On September 10, 2017. We received a call That Jack was seen back in the area he started. In fact the sighting was right down the street. The homeowner who spotted him, Mike put out food for Jack and it disappeared.

The Rescue

Sandy called me and told me she thought Jack had stopped running from what Mike had told her. I was in complete awe that this little 35 pound dog who was never out of the house without a leash was still alive after all these weeks! Sandy told me the girls from the dog recovery were coming up later that afternoon with a trap to try and catch out little buddy Jack.

Later that afternoon Holly and Jen, the girls who run Granite State Dog Recovery, made the trip up from Manchester and set up the trap and trail cameras in hopes Jack would finally give in and come home.

The girls do not live in the area, they are about an hour and a half away so Mike told them if anything wild was caught in the trap besides Jack he would let them go, so they didn't have to make the trip again.

The first night did not go so well. Jack was on the game camera for 5 hours straight. He would not go into the trap. He would just dig,dig and dig some more, trying aimlessly to get the food out of the trap without going in it. Jack managed to dig enough to collect pieces of hot dogs from the trap. He would stand in front of the camera chewing almost like thank you for the food, but you are out of your mind if you think I am going in that metal cage. I am way to smart for that.

The next night Holly and Jen made the trek back up the hill to try something else, but that didn't work out well either. Frustration was setting in for Sandy and the girls as they all knew Jack was so close but the stubborn little guy would not take the leap and enter the trap.

The next day the girls came back up and set up a Gracie Kennel. They set it up and left the front open with lots of food inside for Jack to find but it was not set.. This time Jack couldn't resist the temptations of the buffet and headed straight in after he circled for a few minutes.

At the cabin we had a small get together that evening. Sandy and Doug, her husband came and she told me she thought tonight was the night Jack was coming home. She said the girls were setting by the kennel and were watching Jack on the game camera and as soon as he went inside they would go get him.

The girls arrived at 4:30 pm and baited the the Gracie Trap with a steak Holly had cooked and wrapped it in bacon. How could anyone two legged or four legged resist this meal. This time the kennel was set.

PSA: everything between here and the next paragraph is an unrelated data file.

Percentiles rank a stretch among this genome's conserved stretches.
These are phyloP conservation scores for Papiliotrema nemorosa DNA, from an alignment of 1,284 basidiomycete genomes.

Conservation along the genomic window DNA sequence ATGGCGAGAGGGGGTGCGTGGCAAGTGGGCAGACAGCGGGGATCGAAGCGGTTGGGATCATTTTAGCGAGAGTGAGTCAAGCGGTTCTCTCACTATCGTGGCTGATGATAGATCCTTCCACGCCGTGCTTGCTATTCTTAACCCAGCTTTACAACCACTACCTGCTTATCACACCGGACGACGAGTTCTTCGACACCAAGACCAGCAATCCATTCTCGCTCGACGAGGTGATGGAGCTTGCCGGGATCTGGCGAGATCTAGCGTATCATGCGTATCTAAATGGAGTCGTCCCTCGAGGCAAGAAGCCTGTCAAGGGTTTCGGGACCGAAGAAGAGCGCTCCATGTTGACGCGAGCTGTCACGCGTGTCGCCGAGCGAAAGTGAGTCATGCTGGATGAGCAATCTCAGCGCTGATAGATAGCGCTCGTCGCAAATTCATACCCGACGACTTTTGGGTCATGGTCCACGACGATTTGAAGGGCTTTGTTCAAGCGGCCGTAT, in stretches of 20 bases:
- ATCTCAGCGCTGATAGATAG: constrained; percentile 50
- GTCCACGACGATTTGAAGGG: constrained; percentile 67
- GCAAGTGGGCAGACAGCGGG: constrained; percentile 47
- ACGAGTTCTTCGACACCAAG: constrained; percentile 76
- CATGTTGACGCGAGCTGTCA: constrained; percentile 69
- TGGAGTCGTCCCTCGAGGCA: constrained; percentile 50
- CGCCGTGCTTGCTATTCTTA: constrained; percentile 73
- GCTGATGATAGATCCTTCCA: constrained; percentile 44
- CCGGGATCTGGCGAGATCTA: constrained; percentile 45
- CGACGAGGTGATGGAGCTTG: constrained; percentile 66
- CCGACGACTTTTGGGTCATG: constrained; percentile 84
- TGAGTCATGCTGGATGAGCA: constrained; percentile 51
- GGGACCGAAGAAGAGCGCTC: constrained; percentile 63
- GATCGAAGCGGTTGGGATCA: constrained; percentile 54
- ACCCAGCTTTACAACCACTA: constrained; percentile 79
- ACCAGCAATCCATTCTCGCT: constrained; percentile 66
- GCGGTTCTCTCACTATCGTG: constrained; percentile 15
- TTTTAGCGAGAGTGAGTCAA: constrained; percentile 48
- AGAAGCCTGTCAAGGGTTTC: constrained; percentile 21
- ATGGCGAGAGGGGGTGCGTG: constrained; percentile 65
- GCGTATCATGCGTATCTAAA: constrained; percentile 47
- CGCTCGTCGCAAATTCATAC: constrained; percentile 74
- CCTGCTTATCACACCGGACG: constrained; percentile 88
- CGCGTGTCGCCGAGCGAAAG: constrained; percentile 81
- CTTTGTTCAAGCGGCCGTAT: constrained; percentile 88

We had our cookout as Sandy sat by her phone in hopes the girls would call with good news this time, but nothing. It began to get dark and late and everyone was leaving, and still nothing. I told Sandy her and Doug could spend the night in the cabin with us but she said they was going to sleep in the car just in case the girls and Jack showed up so we all went to bed.

In my head I prayed to God Jack would stop this nonsense and get in the kennel because he was deeply loved and missed. I felt so bad not only for Jack, but for Sandy who just refused to give up. She is the sole caregiver for Doug which is no easy job to say the least, as he suffers from not only diabetes but also from dementia.

At 11:45 PM on Saturday Sept 16, 2017, 72 days since Jack got lost he walked into the kennel and was finally safe and sound. Holly and Jen ran to the kennel and talked to Jack, they reassured him he was safe and no one was going to hurt him. They attached leashes to his neck so when they opened the door he would not escape again!

At around 1 AM the girls brought Sandy's little scared, skinny, fur baby to her. Jack didn't really recognize Sandy's voice but as soon as she put her hand into the carrier Jack went crazy! He knew her smell, he knew he was safe, and he knew he was going home! The reunion was such a happy one. My sister was beaming from ear to ear and Jack was just all wiggles as Sandy spoke to him and petted him.

72 days on the run and finally little Jack was going home! It just goes to show what animal instinct can do when you don't have a choice. I just wish we had had a go pro on Jack so we could have witnessed his antics and shenanigans while lost in the White Mountains.

I cannot begin to thank the girls from the dog recovery who do this free of charge. They take donations and that is how they do this wonderful work. Without them and the entire community I do not believe Jack would have made the same journey. Miracles do happen and Jack is one to attest to that. A quote from the girls...

"It takes a village to bring a lost dog home!"

Thank you so very much ladies and everyone involved in the past 72 adventures of Jack the Eskimo dog.

If you ever loose your dog in the state of New Hampshire and need help in rescuing them please give Granite State Dog Recovery a call. The number is 1-855-639-LOST. or contact them on Face Book.

© 2017 Linda L Paquette